One of my favorite things to do is to revisit my previous books and see if I still enjoy the characters as much as I did. So, in preparation for Ashley’s promo this week, I decided to have a chat with Adric and see what I can learn.
Chautona: Okay, Adric. Let’s start off with the most often asked question–get it out of the way and get the ball rolling at the same time. Why a chaperone? You’re two adults, for cryin’ out loud. It’s not like you couldn’t get around that chaperone thing if you wanted to. So why have it?
Adric: It’s kind of why cars have warning or “check engine” lights. Sure you can keep driving, but should you? A lot of the times, they are minor things–nothing even–but they’re there to remind us that the car could have problems if not checked. That’s what the chaperone is for–to remind us Who we belong to and what He expects–it’s a check against emotions that might tempt us beyond our ability to endure–more of a brake light, you know? A reminder to say, “HEY! Stop!” And, it helps guard against the assumption of impropriety that would occur if we didn’t have someone there.
But it had a secondary and unintentional effect. The chaperones also became counselors. They helped us work through issues. Some of those chaperones became dear friends. Others I hardly knew were there. But still, it was a good thing regardless.
Chautona: What was the worst part of the process?
Adric: Hands down, no privacy. I never considered myself excessively introverted, but at the end of that year, I just wanted to lock myself away in the house or to tramp out into the woods for months. In fact, if it hadn’t been December, I would have spent a couple of weeks on a survival trek just to let my brains and my emotions rest.
Chautona: And the best part?
Adric: Well, I don’t know if I’m supposed to say the obvious. But aside from her, I think it was getting to know myself a little better. That sounds weird, but it’s true. I got to know what I really liked in a woman and what I didn’t. I got to see where I would fail as a husband and what my strengths are. It made me more aware of my impact on others’ lives. That can only be a good thing.
Chautona: Wow. That’s cool. I wrote it and I didn’t get that. Nice. So, is there anyone you would have wanted another month with if you hadn’t met your wife? No names, please.
Adric: There are maybe a couple. It’s hard to tell. I really liked one of the first women, so I could easily see myself trying another month with her, but she’s happy with someone else, so would I be that selfish? Probably. I’m not proud of that. There was also another woman who didn’t stay long. I would probably have wanted to try to make her more comfortable.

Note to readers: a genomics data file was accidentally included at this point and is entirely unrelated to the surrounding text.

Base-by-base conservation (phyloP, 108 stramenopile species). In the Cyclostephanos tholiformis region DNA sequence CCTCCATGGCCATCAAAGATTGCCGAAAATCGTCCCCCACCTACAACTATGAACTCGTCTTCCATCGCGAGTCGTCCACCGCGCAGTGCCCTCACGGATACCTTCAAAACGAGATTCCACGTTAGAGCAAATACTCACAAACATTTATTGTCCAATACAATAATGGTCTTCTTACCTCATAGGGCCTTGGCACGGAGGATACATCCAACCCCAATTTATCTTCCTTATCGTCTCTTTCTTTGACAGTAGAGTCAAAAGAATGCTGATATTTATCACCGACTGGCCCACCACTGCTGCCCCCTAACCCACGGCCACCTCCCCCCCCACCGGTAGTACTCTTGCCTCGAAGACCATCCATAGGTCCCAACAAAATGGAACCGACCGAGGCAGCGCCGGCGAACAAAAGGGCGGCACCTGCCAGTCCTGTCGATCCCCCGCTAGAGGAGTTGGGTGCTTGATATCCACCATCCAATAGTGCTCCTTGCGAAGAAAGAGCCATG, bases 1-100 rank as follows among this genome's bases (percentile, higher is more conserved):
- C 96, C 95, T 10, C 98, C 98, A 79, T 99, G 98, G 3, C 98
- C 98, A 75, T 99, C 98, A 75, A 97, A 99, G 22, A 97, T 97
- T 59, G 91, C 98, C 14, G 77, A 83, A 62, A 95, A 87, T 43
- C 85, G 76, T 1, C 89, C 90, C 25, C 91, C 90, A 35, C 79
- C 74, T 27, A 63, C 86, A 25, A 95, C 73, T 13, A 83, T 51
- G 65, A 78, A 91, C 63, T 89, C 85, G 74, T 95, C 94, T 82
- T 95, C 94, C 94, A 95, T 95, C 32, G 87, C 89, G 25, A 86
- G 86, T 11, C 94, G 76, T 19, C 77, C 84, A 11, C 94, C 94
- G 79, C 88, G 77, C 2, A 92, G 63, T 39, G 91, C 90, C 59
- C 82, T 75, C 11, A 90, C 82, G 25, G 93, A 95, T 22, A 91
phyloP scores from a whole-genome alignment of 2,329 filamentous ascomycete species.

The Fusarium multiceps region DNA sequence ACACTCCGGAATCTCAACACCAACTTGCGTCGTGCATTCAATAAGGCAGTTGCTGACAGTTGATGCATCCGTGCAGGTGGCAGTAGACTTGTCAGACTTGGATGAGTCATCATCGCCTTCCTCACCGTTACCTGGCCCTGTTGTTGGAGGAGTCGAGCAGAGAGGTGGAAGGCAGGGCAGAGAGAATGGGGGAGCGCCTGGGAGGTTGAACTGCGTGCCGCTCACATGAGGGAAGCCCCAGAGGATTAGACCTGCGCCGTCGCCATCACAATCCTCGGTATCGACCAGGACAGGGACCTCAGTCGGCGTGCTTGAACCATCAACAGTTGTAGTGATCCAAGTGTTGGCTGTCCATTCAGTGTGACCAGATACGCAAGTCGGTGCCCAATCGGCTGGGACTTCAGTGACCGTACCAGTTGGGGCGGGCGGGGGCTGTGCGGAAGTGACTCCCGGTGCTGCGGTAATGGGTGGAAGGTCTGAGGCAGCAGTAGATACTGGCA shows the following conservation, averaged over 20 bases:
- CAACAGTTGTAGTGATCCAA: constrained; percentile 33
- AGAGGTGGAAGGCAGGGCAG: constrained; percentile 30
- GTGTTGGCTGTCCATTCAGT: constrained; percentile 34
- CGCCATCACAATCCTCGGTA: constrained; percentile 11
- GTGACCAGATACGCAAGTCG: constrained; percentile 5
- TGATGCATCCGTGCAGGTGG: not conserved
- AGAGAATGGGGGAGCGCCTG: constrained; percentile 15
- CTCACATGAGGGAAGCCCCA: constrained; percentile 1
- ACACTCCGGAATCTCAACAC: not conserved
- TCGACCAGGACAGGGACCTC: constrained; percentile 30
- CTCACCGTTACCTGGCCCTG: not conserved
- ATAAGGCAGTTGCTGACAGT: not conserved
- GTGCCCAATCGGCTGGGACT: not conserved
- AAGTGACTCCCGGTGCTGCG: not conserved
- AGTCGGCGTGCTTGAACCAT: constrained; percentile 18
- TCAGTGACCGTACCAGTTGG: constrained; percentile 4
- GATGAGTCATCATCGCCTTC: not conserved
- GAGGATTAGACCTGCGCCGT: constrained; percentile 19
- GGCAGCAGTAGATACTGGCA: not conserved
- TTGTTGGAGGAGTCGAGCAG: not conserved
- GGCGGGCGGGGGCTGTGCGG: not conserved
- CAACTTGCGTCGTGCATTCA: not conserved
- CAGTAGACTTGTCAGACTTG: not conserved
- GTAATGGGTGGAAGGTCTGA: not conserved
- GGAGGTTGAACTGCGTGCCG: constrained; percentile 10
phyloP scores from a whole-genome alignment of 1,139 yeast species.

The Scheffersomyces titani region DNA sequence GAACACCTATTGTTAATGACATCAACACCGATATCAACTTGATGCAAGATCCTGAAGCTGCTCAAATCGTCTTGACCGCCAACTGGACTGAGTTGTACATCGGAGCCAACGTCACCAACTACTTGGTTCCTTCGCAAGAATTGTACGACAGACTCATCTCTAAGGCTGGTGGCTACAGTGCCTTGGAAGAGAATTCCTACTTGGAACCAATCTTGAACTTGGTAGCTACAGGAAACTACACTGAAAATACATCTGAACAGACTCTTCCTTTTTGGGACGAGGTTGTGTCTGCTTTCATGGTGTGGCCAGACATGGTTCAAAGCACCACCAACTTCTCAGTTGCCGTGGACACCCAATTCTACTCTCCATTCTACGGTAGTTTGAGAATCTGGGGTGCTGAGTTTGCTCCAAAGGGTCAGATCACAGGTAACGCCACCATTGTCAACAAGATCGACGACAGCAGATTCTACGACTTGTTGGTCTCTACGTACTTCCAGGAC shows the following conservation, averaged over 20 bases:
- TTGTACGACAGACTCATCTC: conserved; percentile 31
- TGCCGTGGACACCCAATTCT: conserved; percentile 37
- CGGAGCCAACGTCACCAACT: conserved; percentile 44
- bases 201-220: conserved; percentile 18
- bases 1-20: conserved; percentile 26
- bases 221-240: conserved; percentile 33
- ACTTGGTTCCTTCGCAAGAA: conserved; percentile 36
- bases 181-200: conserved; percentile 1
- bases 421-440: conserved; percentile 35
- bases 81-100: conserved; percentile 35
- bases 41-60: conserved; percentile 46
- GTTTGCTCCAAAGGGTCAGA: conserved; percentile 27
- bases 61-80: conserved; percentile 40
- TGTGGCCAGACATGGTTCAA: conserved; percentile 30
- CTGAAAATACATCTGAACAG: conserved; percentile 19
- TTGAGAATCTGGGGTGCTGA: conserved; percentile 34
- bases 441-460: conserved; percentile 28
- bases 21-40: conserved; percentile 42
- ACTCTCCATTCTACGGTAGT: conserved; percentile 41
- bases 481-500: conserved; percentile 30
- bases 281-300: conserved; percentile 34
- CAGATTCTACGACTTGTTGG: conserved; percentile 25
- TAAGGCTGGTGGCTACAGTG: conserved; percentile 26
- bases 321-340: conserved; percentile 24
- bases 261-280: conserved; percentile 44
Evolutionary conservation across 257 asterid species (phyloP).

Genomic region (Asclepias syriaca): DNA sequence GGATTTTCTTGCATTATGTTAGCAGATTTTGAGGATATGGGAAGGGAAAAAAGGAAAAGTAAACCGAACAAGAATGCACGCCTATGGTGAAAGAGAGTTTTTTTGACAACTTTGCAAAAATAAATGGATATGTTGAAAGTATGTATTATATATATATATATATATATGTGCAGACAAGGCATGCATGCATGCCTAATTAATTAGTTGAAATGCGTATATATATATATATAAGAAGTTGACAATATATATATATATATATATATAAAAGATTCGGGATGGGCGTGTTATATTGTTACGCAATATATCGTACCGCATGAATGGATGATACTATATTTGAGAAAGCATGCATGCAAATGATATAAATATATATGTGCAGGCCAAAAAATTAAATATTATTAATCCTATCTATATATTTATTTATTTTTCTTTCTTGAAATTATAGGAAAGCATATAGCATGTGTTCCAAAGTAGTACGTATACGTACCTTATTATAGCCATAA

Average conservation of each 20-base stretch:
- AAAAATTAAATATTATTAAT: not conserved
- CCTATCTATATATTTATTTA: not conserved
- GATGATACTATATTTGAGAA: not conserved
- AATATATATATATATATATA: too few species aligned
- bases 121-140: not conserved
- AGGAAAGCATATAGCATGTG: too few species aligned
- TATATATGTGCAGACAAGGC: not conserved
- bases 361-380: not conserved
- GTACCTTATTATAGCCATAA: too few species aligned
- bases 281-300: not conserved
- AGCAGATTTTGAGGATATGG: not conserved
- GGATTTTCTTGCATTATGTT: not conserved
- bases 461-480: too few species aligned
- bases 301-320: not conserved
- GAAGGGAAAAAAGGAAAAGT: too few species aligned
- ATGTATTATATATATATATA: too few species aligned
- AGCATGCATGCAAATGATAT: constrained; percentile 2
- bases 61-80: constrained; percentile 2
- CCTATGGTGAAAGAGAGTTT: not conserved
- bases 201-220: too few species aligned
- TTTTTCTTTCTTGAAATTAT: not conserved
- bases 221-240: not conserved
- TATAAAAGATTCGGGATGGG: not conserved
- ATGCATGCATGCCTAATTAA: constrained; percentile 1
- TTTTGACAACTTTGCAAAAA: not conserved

Chautona: Would you do it again?
Adric: I don’t know. It was hard, okay? Really hard. Maybe if a few things were set up differently–like four weeks on, two weeks off. Maybe if they set up only three or four girls at a time so I didn’t feel like I was asking these women to set their lives on hold for this thing. I mean, did they meet great guys and not give them a fair chance since they’d signed up for this? I know a couple switched out. I hope they did because they weren’t waiting around for it, you know? For me, I’d probably prefer to do a one-on-one kind of thing through local ministers. Just take them that profile and say, “If you have anyone who would be interested in getting to know me”–or something. I don’t know. Yeah, I probably would, but I think I’d want some changes.
Chautona: So what would you change? The number one thing.
Adric: Counselors that aren’t related to one of the people. I think that was really hard on the women. Tom tried to be unbiased, but let’s face it. He wasn’t. If the women had known that they could really trust the counselors, maybe some of the problems would have been avoided.
Chautona: That makes a lot of sense. Made for some interesting reading, but for reality–yeah. So if churches started a month-long intensive dating thing, you’d change how it was set up? With the women not committing as early?
Adric: Right. That and maybe bring friends into it at first. Meet away from the house, talk, spend a regular date or two just making sure that both people are really committed to it. THEN, perhaps go to the house–and maybe it should be split–two weeks with her family/friends and two with his. Split up the awkwardness.
Chautona: From your book, whose stories should I tell? Obviously, we got one already in Mismatched, but who else? Well, and obviously one in Past Forward/HearthLand.
Adric: *spoilers here!!! Highlight the text to read* Well, definitely Christine and April. But I would like to know whatever happened to Gwen. She still confuses and intrigues both my wife and me.
There you have it! Adric’s take on his life. As for his choices for who should get their own book, I already have April’s in progress in Dead Limb Walking. Christine needs hers too. She’ll be showing how to respect a guy who has strong opinions and high expectations while not losing who she is in the process. WOOT!
Meanwhile, I think Thirty Days Hath… is still .99 today!